A May 26, 2011 email from an Amtrak official goes on to congratulate Hieftje on how “well-prepared the city is for high-speed rail.”
The tone of the email leaves one wondering just what, exactly, Hieftje, Cooper and other city staffers have led Amtrak officials to believe concerning the city’s preparedness.
In May of 2010, in an interview with a freelance reporter for AnnArbor.com that included Representative John Dingell, Hieftje told that reporter: “The high-speed isn’t going to happen without federal government help, and the commuter rail’s not going to happen without their help, either. The MDOT has been as helpful as they can be in a state that is really running out of money, but in order for this to happen, it’ll take federal involvement. What we’re hearing from the Deputy Secretary of Transportation is that they are very much involved in this and they really want to make it happen.”
Between May 2010 (the interview) and May 2011 (the email from the Amtrak official), Ann Arbor received no state or federal funding to support Hiefje’s rail project. In September of 2011, Representative Dingell announced $2.8 million in federal funding for an environmental study of the Fuller Road site. Transportation Manager Eli Cooper recently told Council members that no National Environmental Policy Act (NEPA) study was necessary for the Fuller Road parking garage to proceed, so it’s unclear why Ann Arbor needs money from the federal government for a study that city officials claim is not necessary.
Then again, Eli Cooper writes in an email to an Amtrak official dated June 7, 2011 that, “I just met with the Mayor and he thought it would be useful if he could review a draft of your proposed statement [letter of support]. As you can imagine he is sensitive to the issues and might be able to offer some feedback to sharpen the focus and value of the statement. Am curious if you are open to sharing a draft with us prior to formally issuing a statement.”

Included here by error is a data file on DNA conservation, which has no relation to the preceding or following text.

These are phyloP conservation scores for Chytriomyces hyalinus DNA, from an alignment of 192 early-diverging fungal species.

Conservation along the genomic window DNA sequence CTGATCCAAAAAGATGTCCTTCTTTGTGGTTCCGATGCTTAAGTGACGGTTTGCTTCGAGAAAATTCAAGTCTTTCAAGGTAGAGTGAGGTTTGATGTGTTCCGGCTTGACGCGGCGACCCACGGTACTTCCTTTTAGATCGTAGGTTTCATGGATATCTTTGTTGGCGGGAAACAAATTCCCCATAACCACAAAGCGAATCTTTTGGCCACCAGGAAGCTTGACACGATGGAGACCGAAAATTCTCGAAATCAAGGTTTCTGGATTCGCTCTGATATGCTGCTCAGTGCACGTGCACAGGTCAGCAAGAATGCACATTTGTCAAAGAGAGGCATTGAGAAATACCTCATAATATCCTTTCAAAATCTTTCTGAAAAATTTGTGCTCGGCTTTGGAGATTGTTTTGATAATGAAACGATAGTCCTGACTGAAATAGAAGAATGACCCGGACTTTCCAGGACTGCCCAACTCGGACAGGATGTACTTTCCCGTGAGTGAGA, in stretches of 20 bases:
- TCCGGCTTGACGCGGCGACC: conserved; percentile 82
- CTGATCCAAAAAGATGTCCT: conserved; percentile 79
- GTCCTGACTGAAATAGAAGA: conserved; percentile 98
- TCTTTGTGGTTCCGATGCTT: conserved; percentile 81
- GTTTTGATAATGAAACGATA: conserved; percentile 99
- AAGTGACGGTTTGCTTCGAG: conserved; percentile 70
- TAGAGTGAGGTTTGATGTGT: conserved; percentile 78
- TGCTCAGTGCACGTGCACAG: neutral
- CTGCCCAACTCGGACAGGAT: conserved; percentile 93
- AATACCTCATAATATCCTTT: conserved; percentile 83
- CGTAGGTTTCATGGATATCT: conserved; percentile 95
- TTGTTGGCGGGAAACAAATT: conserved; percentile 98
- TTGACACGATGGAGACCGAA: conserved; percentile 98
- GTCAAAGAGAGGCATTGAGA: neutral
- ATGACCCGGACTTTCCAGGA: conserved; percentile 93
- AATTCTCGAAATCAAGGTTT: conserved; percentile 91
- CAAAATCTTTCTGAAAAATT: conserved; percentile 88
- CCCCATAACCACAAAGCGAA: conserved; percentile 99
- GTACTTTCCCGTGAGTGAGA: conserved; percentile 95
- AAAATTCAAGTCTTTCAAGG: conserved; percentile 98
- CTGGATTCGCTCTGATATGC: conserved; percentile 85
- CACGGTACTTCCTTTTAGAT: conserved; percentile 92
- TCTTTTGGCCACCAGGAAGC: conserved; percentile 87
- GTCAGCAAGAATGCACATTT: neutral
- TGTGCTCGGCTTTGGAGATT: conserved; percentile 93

The letter of support Hieftje helped write was then mailed to Hieftje and City Council members, according to an email between Cooper and Amtrak officials dated June 14, 2011.
A student journalist from Eastern Michigan University explains the situation in simple terms. On September 11, 2011, The Eastern Echo published a piece titled, “Something smells fishy by UofM.” The piece, written by Eastern Michigan University student Chris Hoitash, goes on to opine on the use of parkland on Fuller Road in Ann Arbor for a parking garage for the University of Michigan. Hoitash writes:
So the city is circumventing the law by giving the University of Michigan a new parking garage for the sake of a new commuter rail line. As a proponent for public transportation, you might expect me to praise the new line and berate people for trying to stop my grand vision of state and national transit.
However, this seems a bit fishy to me.
Using loopholes to appropriate parkland is not a good thing in my book. It looks bad, and might make other people think, “What’s going on here?”
Hoitash goes on to write:
The land’s acquisition is also questionable. The charter states a public vote must take place to sell parkland. However, it appears Ann Arbor Mayor John Hieftje and some council members found a way to circumvent the law. If the law says a vote needs to be held, either change the law or have the blasted vote.
Don’t skirt it just because the land is “technically” a park.
Out of the mouthes of babes.
The de facto sale through the decades-long lease of the Fuller Road parkland isn’t just about a gateway into Ann Arbor, it’s about a quagmire of smarmy back room dealing, and underhanded politics played by women and men who believe the people who pay the bills aren’t the “decision-makers.” It’s about how to foster future development along the Huron River on land that belongs to the public.
In the 80s, the Fuller Road parkland parcel was valued between $4-$10 million dollars. It seems fair to ask a final question: Why are John Hieftje and City Council, who are never afraid to cry poor, so very afraid to ask voters if they can sell the Fuller Road parkland to U of M for a parking garage?